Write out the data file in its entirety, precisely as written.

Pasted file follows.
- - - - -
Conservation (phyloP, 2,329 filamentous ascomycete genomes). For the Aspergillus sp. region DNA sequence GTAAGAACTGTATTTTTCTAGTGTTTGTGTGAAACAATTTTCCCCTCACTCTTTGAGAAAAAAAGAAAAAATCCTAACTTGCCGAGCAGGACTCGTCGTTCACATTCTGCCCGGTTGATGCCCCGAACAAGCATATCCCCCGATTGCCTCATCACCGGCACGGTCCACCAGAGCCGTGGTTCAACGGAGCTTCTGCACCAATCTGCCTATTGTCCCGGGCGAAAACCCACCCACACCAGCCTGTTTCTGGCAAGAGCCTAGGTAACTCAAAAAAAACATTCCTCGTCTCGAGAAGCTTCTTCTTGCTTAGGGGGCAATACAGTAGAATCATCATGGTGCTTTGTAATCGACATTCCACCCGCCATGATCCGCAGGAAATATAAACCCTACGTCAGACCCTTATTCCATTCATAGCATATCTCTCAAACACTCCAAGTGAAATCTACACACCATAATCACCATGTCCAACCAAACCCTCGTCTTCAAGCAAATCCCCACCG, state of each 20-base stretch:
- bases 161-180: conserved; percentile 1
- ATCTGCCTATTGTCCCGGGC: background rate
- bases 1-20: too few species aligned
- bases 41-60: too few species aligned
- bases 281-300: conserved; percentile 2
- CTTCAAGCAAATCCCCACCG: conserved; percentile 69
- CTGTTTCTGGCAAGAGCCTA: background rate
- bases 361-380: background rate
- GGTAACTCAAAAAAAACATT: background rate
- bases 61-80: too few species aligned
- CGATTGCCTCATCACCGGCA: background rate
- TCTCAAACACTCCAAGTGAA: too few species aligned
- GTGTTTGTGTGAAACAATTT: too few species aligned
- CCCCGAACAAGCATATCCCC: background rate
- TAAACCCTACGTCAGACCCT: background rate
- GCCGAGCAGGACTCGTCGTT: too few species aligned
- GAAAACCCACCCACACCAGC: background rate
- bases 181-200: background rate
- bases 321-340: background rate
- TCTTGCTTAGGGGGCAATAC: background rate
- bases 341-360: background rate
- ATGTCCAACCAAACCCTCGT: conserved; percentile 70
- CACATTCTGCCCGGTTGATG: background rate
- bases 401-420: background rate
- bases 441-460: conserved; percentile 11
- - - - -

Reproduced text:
Conservation (phyloP, 2,329 filamentous ascomycete genomes). For the Aspergillus sp. region DNA sequence GTAAGAACTGTATTTTTCTAGTGTTTGTGTGAAACAATTTTCCCCTCACTCTTTGAGAAAAAAAGAAAAAATCCTAACTTGCCGAGCAGGACTCGTCGTTCACATTCTGCCCGGTTGATGCCCCGAACAAGCATATCCCCCGATTGCCTCATCACCGGCACGGTCCACCAGAGCCGTGGTTCAACGGAGCTTCTGCACCAATCTGCCTATTGTCCCGGGCGAAAACCCACCCACACCAGCCTGTTTCTGGCAAGAGCCTAGGTAACTCAAAAAAAACATTCCTCGTCTCGAGAAGCTTCTTCTTGCTTAGGGGGCAATACAGTAGAATCATCATGGTGCTTTGTAATCGACATTCCACCCGCCATGATCCGCAGGAAATATAAACCCTACGTCAGACCCTTATTCCATTCATAGCATATCTCTCAAACACTCCAAGTGAAATCTACACACCATAATCACCATGTCCAACCAAACCCTCGTCTTCAAGCAAATCCCCACCG, state of each 20-base stretch:
- bases 161-180: conserved; percentile 1
- ATCTGCCTATTGTCCCGGGC: background rate
- bases 1-20: too few species aligned
- bases 41-60: too few species aligned
- bases 281-300: conserved; percentile 2
- CTTCAAGCAAATCCCCACCG: conserved; percentile 69
- CTGTTTCTGGCAAGAGCCTA: background rate
- bases 361-380: background rate
- GGTAACTCAAAAAAAACATT: background rate
- bases 61-80: too few species aligned
- CGATTGCCTCATCACCGGCA: background rate
- TCTCAAACACTCCAAGTGAA: too few species aligned
- GTGTTTGTGTGAAACAATTT: too few species aligned
- CCCCGAACAAGCATATCCCC: background rate
- TAAACCCTACGTCAGACCCT: background rate
- GCCGAGCAGGACTCGTCGTT: too few species aligned
- GAAAACCCACCCACACCAGC: background rate
- bases 181-200: background rate
- bases 321-340: background rate
- TCTTGCTTAGGGGGCAATAC: background rate
- bases 341-360: background rate
- ATGTCCAACCAAACCCTCGT: conserved; percentile 70
- CACATTCTGCCCGGTTGATG: background rate
- bases 401-420: background rate
- bases 441-460: conserved; percentile 11